Longform

A Killer Sleep Disorder

Page 6 of 10

Also inside the container was a bloodstained hunting knife.
Next to the container was a black garbage bag, which held soaked black leather gloves and bloodstained brown leather boots.

The evidence seemed to show that:
* The bloodstained clothing in the Volvo had been worn by Scott Falater when he stabbed Yarmila.

* He'd then returned to the house, shed his bloody clothes, probably put a Band-Aid on his injured hand, and walked back outside in his red pajamas. (It's uncertain if he had been wearing his red pajamas--the ones Greg Koons described as sweat pants and the ones in which police arrested him--beneath his bloody jeans, or changed into them afterward.)

* He likely made separate trips to the Volvo, the first to deposit the bloodstained clothes and murder weapon, and the second to deposit his boots and gloves.

* He'd had no time to flee or cover his tracks.
Though Dr. Ann Bucholtz of the Medical Examiner's Office couldn't tell the order of the 44 stab wounds, she noted that six were to the back, five to the neck, three to the abdomen, 10 to the breasts, six to the front of the neck, two near the left ear, and 12 defensive-type wounds to the hands.

Five stab wounds penetrated to the hilt--at least four inches deep. At least four wounds would have been fatal, the autopsy report concluded, three to the lungs and one to her heart.

The report lists Yarmila's cause of death as "multiple stab wounds with drowning."

"I know in the interrogation I said I woke up hearing guys talking and all that," Falater tells New Times, "but the first memory that I have that can actually convert to what's happening in an unbroken stream of chronology is seeing the cop charge me through the back door. I thought I was getting up out of bed to see what on earth is going on down there. . . . When I hear people yelling and dogs barking, I'm wondering if I wasn't attacking Yarm [then]. I don't know."

The day after the murder, detectives spoke with the two Falater children (though why they didn't interview the pair separately, and allowed family friends to sit in, is unknown).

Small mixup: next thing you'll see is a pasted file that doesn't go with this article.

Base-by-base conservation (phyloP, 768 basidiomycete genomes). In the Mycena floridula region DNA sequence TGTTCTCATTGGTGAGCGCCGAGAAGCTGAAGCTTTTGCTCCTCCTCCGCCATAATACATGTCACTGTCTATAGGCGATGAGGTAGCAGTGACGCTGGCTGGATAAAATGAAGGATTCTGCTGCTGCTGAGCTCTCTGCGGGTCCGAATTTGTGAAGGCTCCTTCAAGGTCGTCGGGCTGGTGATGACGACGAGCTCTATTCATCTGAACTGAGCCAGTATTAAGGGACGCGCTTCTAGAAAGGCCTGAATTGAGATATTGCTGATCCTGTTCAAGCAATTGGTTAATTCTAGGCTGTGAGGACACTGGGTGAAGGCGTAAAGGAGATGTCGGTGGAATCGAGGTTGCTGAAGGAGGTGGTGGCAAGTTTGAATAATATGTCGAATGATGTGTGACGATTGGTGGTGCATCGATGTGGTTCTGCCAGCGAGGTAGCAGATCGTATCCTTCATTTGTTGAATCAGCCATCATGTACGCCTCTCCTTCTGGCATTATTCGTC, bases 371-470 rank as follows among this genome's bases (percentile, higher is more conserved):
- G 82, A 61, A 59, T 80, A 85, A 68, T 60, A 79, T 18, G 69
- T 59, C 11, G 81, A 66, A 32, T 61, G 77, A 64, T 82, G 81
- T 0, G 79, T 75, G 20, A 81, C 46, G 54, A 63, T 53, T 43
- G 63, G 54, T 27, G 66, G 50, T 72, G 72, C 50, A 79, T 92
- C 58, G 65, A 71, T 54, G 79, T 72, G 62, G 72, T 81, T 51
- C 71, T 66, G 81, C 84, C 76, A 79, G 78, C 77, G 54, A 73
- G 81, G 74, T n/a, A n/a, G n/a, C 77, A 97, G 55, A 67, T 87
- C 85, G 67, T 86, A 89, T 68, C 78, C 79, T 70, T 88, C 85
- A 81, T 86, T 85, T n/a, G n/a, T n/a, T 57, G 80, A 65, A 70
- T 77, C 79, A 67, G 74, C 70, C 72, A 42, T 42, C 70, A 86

The siblings described a benign evening, and said they could think of nothing that would have led their father to harm their mother. They couldn't even remember their parents arguing, that night or any night.

The kids said Yarmila was watching television and reading a book in the family room when they had gone to bed between 9 and 9:30 p.m. They said their dad had been trying to devise a computer game for his church youth group.

"I asked them again if both parents seemed normal or either one of them seemed out of sorts," a detective noted, "and both children stated no, everything appeared normal."

The Falater children also are expected to testify that their father would don the jeans--the ones soaked in blood during the stabbing--when he was working around the home, and usually left them and other items in the large plastic container in the Volvo trunk, where police found them. They are also expected to say that he kept the knife with which he stabbed Yarmila in the car trunk as well.

Yarmila was buried at Scottsdale's Paradise Memorial Gardens. Scott Falater was behind bars and couldn't attend, though members of both families attended the services and tried to come to grips with a shocking tragedy.

By then, Falater had hired Mike Kimerer--one of Arizona's most respected attorneys--to defend him. Within a few days, Kimerer had interviewed the neighbor, Greg Koons, in the presence of Falater's mother, Lois Wilcek--who had flown in to be with her son and grandchildren.

Kimerer says--and Wilcek confirms this--that Koons told him a slightly different story from the one he'd told police on the night of January 16.

"I remember him talking about Scott's movements being calm and deliberate and that he had a flat expression," Wilcek says. "'Like a robot,' that's exactly what he said. He also said he thought Scott may have seen him, but that Scott never said a word." (New Times was unable to contact Koons.)

After hearing this, Wilcek told Kimerer that Falater had been a sleepwalker as a young boy and into adolescence.

Within a few days, Scott Falater's sleepwalking defense was born.

In all of us, even in good men, there is a lawless wild-beast nature which peers out in sleep.

--Plato, The Republic

Defense attorneys long have raised the specter of sleepwalking in criminal cases, with mixed success.

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Paul Rubin
Contact: Paul Rubin